Since our foundation, the Forces Pension Society has championed Armed Forces Pensions, calling Governments to account whenever we find injustice or unfairness in the system.
Equally, we give credit where it’s due, as we did in The House magazine following the Government’s announcement that it had chosen the “deferred choice underpin” option to deal with the age discrimination issue linked to the introduction of the 2015 Public Service Pension Schemes known as McCloud. But that has not been the end of this particular controversy.
Here’s the problem: the costs associated with the Remedy are estimated at £17Bn and the Government has decided the Pension Scheme members should pay.
When the 2015 pension schemes were introduced, a cost-control mechanism (CCM) was established, ensuring Public Services Pensions were maintained within a fixed range (+/-2%) to protect taxpayers and scheme members alike. The last calculation found that the cost of Member benefits had fallen by 4.1% of pay and, for the Armed Forces, an improvement to the 2015 Scheme accrual rate was agreed. But the process was suspended by government in early 2019 whilst it considered the consequences of the costs associated with the 2015 Remedy. The Government then decided late last year, to include these costs (all £17Bn) within the CCM calculations, effectively denying scheme members the agreed improvements to their benefits. This means that those serving our country will have smaller pensions in order to pay for the Government’s mistake.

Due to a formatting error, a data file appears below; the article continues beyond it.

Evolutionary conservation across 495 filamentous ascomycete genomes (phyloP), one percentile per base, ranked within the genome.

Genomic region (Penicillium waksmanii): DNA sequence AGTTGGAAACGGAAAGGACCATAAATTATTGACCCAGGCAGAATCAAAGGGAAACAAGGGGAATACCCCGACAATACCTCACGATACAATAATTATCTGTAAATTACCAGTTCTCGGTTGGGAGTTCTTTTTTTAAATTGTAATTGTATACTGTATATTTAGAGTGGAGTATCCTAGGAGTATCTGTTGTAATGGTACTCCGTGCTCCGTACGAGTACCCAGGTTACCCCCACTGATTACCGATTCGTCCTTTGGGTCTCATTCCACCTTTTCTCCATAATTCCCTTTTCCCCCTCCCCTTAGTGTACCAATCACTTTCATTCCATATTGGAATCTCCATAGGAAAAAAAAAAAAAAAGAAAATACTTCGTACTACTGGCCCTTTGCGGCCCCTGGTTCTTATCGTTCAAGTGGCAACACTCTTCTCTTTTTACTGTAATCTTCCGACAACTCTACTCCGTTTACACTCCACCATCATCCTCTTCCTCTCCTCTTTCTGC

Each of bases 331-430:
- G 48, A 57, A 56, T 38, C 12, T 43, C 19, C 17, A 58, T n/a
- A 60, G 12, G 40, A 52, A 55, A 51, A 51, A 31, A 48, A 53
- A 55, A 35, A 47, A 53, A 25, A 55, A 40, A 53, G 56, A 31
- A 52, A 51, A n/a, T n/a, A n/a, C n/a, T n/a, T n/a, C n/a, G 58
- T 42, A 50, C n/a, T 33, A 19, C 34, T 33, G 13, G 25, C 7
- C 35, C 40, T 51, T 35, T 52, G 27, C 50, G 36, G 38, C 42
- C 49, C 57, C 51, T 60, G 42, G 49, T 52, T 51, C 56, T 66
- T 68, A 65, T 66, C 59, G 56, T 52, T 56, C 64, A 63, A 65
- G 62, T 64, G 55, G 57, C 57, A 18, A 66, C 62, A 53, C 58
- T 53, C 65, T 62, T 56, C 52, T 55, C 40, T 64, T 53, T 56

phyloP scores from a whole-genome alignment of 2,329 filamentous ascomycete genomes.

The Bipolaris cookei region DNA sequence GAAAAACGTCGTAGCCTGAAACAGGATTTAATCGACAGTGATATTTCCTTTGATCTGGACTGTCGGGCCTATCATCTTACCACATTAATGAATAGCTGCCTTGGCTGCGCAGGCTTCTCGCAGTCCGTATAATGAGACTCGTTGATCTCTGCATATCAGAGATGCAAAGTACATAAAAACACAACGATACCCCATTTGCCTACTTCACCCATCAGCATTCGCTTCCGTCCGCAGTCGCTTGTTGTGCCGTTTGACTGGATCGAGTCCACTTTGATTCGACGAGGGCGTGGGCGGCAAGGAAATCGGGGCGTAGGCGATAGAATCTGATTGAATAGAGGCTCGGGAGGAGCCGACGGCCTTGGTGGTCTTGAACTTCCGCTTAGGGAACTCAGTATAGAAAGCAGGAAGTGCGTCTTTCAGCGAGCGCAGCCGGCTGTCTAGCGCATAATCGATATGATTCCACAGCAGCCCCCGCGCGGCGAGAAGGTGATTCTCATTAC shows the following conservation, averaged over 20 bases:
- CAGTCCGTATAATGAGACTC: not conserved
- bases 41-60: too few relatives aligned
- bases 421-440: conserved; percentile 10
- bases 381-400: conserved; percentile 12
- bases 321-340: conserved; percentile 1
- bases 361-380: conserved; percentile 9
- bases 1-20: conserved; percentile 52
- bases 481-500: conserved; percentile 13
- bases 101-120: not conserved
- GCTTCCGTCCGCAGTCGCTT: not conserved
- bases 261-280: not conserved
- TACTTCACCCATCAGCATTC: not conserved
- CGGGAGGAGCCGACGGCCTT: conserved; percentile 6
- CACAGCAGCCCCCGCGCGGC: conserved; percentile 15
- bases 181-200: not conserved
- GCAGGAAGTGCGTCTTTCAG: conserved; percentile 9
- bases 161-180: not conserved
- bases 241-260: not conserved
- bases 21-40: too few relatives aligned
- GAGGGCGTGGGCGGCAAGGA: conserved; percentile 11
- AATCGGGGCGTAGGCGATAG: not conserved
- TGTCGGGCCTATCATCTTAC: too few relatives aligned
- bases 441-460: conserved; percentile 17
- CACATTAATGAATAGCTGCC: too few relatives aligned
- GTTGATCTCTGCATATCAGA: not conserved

Unfair? You might well think so.
The Fire Brigades Union has secured a judicial review to determine whether the Government acted lawfully (never mind morally), the outcome of which could lead to the Government being compelled to pay the improvements in pension benefits for the period 2019-2023.
There should be no need for this review since the Government had already pledged that no-one would be worse off, before reneging on the promise. So it’s a matter of regret that this action appears to be the only way to hold the Government to account.
Both the letter and the spirit of the 2015 agreement means this Government should do the right thing now and absorb the costs of the 2015 Remedy instead of making the pension scheme members pay. Neither the Armed Forces, nor the other Public Services affected, deserve to be treated this way.
Maj Gen Neil Marshall, CEO, Forces Pension Society, written for The House October 2022